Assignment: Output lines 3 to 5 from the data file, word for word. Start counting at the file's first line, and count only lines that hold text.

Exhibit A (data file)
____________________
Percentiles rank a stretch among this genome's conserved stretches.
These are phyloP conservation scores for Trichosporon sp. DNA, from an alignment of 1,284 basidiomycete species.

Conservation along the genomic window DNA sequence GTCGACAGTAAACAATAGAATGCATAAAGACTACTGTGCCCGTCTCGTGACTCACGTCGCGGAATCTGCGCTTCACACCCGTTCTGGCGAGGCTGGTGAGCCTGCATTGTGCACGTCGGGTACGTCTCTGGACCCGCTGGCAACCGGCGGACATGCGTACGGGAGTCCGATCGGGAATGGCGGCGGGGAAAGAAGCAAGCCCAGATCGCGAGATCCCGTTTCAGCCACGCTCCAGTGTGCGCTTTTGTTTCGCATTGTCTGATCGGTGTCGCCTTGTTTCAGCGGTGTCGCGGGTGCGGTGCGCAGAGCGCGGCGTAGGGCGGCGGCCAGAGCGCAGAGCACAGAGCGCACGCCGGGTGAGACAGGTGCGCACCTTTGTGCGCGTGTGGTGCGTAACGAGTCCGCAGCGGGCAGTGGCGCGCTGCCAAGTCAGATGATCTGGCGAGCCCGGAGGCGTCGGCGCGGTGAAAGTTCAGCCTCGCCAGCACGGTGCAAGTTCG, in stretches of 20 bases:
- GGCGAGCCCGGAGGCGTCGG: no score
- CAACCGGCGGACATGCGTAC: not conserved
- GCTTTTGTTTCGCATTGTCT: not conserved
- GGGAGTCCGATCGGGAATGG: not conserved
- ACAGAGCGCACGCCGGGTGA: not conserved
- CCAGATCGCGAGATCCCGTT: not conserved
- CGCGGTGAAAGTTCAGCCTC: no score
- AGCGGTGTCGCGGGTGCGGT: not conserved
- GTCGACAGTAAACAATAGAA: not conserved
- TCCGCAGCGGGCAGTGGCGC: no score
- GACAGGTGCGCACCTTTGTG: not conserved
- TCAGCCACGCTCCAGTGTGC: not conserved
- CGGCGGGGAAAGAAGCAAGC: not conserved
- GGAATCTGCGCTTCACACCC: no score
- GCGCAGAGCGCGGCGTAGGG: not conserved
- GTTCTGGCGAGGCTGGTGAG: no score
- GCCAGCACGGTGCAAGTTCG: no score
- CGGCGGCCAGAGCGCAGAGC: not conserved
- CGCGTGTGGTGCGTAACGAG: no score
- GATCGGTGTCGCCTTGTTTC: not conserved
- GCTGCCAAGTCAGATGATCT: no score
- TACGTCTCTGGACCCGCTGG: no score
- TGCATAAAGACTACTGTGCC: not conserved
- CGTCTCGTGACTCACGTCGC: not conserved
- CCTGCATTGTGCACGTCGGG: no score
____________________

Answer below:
Conservation along the genomic window DNA sequence GTCGACAGTAAACAATAGAATGCATAAAGACTACTGTGCCCGTCTCGTGACTCACGTCGCGGAATCTGCGCTTCACACCCGTTCTGGCGAGGCTGGTGAGCCTGCATTGTGCACGTCGGGTACGTCTCTGGACCCGCTGGCAACCGGCGGACATGCGTACGGGAGTCCGATCGGGAATGGCGGCGGGGAAAGAAGCAAGCCCAGATCGCGAGATCCCGTTTCAGCCACGCTCCAGTGTGCGCTTTTGTTTCGCATTGTCTGATCGGTGTCGCCTTGTTTCAGCGGTGTCGCGGGTGCGGTGCGCAGAGCGCGGCGTAGGGCGGCGGCCAGAGCGCAGAGCACAGAGCGCACGCCGGGTGAGACAGGTGCGCACCTTTGTGCGCGTGTGGTGCGTAACGAGTCCGCAGCGGGCAGTGGCGCGCTGCCAAGTCAGATGATCTGGCGAGCCCGGAGGCGTCGGCGCGGTGAAAGTTCAGCCTCGCCAGCACGGTGCAAGTTCG, in stretches of 20 bases:
- GGCGAGCCCGGAGGCGTCGG: no score
- CAACCGGCGGACATGCGTAC: not conserved